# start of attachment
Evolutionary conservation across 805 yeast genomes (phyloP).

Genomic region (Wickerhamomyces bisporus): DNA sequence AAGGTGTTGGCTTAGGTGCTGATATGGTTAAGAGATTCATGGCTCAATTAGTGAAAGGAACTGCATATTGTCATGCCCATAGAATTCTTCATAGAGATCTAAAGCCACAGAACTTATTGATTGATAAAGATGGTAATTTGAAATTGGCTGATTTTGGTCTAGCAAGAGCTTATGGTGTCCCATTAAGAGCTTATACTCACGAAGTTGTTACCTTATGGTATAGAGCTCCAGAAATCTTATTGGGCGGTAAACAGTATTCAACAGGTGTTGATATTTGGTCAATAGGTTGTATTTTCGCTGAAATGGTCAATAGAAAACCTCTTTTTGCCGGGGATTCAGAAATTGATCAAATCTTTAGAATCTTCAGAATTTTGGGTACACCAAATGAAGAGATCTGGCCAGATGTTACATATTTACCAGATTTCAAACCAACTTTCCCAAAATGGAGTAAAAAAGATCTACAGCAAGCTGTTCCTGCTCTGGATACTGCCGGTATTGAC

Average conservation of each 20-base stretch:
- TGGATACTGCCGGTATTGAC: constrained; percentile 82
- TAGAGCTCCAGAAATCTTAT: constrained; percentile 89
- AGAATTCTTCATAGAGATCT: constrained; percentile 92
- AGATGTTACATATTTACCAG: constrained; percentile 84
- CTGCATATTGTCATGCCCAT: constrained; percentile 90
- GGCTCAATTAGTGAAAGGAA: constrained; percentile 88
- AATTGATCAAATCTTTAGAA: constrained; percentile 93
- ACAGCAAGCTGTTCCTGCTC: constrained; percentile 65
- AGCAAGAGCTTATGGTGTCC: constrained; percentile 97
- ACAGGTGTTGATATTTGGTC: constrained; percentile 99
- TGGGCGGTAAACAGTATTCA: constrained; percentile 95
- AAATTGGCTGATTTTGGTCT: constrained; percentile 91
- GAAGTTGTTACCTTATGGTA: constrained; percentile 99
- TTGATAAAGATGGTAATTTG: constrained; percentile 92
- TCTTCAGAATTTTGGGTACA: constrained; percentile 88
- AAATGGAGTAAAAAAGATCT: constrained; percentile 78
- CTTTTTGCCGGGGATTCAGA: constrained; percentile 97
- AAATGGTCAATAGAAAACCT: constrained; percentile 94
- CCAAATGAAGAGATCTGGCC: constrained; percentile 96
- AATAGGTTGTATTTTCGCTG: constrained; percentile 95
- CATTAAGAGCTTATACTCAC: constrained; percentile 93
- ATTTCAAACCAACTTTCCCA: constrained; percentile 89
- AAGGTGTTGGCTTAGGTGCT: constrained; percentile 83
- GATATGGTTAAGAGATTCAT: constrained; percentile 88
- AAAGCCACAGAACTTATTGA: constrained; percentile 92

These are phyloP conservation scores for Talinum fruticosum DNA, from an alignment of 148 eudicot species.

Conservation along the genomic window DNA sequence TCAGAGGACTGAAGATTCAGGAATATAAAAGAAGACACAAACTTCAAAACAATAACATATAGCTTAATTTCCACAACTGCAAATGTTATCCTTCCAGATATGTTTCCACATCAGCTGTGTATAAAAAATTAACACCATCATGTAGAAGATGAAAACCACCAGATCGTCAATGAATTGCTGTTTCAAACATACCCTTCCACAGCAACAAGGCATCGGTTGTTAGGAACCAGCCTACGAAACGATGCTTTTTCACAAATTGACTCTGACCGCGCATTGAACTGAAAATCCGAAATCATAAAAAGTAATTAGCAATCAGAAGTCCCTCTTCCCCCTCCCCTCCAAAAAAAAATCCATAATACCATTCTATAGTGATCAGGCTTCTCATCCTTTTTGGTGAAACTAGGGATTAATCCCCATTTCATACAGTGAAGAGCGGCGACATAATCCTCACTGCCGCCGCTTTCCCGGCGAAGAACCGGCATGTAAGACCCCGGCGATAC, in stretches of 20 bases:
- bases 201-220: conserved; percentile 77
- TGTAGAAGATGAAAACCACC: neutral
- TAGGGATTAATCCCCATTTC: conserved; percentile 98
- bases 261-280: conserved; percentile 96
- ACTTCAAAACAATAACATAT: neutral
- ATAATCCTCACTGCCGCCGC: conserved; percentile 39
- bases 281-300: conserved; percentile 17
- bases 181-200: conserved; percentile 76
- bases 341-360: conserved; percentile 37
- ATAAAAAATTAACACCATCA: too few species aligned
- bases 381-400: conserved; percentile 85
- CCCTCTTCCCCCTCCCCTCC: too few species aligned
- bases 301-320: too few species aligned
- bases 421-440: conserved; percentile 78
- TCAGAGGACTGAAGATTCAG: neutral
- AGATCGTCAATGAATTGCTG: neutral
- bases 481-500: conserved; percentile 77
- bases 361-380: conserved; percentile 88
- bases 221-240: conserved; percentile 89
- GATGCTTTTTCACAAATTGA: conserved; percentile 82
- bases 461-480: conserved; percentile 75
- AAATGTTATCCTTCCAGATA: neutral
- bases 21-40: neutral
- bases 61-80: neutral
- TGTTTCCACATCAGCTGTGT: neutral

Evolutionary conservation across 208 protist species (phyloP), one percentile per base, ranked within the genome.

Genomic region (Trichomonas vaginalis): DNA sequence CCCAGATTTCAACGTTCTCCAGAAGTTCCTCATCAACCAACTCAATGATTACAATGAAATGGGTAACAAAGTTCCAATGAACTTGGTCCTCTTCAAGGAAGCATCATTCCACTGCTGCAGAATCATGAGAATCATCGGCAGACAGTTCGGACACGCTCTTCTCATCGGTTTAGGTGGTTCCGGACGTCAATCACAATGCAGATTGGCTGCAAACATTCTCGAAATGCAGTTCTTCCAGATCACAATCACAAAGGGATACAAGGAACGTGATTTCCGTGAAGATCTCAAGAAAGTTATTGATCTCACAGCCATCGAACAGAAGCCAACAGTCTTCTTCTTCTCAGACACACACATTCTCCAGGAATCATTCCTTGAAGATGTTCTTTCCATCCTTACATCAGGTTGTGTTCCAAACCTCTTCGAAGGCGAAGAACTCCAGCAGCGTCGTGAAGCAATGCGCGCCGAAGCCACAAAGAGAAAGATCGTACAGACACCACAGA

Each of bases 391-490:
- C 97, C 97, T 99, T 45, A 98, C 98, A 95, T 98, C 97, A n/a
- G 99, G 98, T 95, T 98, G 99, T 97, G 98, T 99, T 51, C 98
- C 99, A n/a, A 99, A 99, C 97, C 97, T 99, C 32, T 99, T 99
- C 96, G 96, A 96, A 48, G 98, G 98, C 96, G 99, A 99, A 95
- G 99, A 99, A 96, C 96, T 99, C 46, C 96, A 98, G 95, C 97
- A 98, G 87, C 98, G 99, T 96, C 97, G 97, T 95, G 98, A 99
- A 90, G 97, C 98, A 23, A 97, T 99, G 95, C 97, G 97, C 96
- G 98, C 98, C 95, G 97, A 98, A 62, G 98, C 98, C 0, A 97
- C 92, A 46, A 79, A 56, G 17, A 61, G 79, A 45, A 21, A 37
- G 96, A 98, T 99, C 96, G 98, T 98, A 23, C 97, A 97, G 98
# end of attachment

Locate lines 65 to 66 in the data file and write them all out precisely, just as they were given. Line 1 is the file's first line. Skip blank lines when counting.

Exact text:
- A 90, G 97, C 98, A 23, A 97, T 99, G 95, C 97, G 97, C 96
- G 98, C 98, C 95, G 97, A 98, A 62, G 98, C 98, C 0, A 97